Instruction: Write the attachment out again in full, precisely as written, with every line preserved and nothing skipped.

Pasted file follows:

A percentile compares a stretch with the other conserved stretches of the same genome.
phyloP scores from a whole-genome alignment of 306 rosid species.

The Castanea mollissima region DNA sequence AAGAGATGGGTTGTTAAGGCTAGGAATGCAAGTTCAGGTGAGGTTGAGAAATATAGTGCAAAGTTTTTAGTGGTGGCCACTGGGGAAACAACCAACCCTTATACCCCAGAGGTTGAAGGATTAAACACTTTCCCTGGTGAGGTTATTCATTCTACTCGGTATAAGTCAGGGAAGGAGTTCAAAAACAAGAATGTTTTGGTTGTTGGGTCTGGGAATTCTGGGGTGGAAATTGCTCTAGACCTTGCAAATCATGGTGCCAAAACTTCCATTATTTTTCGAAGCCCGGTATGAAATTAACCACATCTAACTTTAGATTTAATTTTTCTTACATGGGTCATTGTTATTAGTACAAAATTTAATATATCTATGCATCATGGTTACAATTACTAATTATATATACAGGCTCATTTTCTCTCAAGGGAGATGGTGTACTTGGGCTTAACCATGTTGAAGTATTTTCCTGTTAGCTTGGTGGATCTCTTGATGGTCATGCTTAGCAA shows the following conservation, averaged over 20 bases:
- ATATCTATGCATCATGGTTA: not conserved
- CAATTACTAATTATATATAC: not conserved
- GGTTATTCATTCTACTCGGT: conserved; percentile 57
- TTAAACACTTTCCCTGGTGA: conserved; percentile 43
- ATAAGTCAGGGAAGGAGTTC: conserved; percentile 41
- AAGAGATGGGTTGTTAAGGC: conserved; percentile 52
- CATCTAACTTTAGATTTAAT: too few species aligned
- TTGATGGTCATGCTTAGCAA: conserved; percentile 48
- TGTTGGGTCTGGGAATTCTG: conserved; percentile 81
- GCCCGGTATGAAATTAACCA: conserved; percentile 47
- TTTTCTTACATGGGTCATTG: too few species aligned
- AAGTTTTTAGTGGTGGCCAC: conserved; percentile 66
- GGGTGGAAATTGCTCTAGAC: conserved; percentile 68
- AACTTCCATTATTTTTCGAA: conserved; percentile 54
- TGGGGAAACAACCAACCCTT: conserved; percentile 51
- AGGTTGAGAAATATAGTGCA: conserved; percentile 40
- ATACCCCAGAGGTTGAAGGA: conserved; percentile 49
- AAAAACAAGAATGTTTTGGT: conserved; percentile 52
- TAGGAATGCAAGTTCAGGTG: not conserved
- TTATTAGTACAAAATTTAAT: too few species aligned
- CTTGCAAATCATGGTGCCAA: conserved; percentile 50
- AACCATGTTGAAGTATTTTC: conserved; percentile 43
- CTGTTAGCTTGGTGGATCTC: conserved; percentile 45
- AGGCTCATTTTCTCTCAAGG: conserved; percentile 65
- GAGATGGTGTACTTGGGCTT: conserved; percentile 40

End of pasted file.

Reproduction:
A percentile compares a stretch with the other conserved stretches of the same genome.
phyloP scores from a whole-genome alignment of 306 rosid species.

The Castanea mollissima region DNA sequence AAGAGATGGGTTGTTAAGGCTAGGAATGCAAGTTCAGGTGAGGTTGAGAAATATAGTGCAAAGTTTTTAGTGGTGGCCACTGGGGAAACAACCAACCCTTATACCCCAGAGGTTGAAGGATTAAACACTTTCCCTGGTGAGGTTATTCATTCTACTCGGTATAAGTCAGGGAAGGAGTTCAAAAACAAGAATGTTTTGGTTGTTGGGTCTGGGAATTCTGGGGTGGAAATTGCTCTAGACCTTGCAAATCATGGTGCCAAAACTTCCATTATTTTTCGAAGCCCGGTATGAAATTAACCACATCTAACTTTAGATTTAATTTTTCTTACATGGGTCATTGTTATTAGTACAAAATTTAATATATCTATGCATCATGGTTACAATTACTAATTATATATACAGGCTCATTTTCTCTCAAGGGAGATGGTGTACTTGGGCTTAACCATGTTGAAGTATTTTCCTGTTAGCTTGGTGGATCTCTTGATGGTCATGCTTAGCAA shows the following conservation, averaged over 20 bases:
- ATATCTATGCATCATGGTTA: not conserved
- CAATTACTAATTATATATAC: not conserved
- GGTTATTCATTCTACTCGGT: conserved; percentile 57
- TTAAACACTTTCCCTGGTGA: conserved; percentile 43
- ATAAGTCAGGGAAGGAGTTC: conserved; percentile 41
- AAGAGATGGGTTGTTAAGGC: conserved; percentile 52
- CATCTAACTTTAGATTTAAT: too few species aligned
- TTGATGGTCATGCTTAGCAA: conserved; percentile 48
- TGTTGGGTCTGGGAATTCTG: conserved; percentile 81
- GCCCGGTATGAAATTAACCA: conserved; percentile 47
- TTTTCTTACATGGGTCATTG: too few species aligned
- AAGTTTTTAGTGGTGGCCAC: conserved; percentile 66
- GGGTGGAAATTGCTCTAGAC: conserved; percentile 68
- AACTTCCATTATTTTTCGAA: conserved; percentile 54
- TGGGGAAACAACCAACCCTT: conserved; percentile 51
- AGGTTGAGAAATATAGTGCA: conserved; percentile 40
- ATACCCCAGAGGTTGAAGGA: conserved; percentile 49
- AAAAACAAGAATGTTTTGGT: conserved; percentile 52
- TAGGAATGCAAGTTCAGGTG: not conserved
- TTATTAGTACAAAATTTAAT: too few species aligned
- CTTGCAAATCATGGTGCCAA: conserved; percentile 50
- AACCATGTTGAAGTATTTTC: conserved; percentile 43
- CTGTTAGCTTGGTGGATCTC: conserved; percentile 45
- AGGCTCATTTTCTCTCAAGG: conserved; percentile 65
- GAGATGGTGTACTTGGGCTT: conserved; percentile 40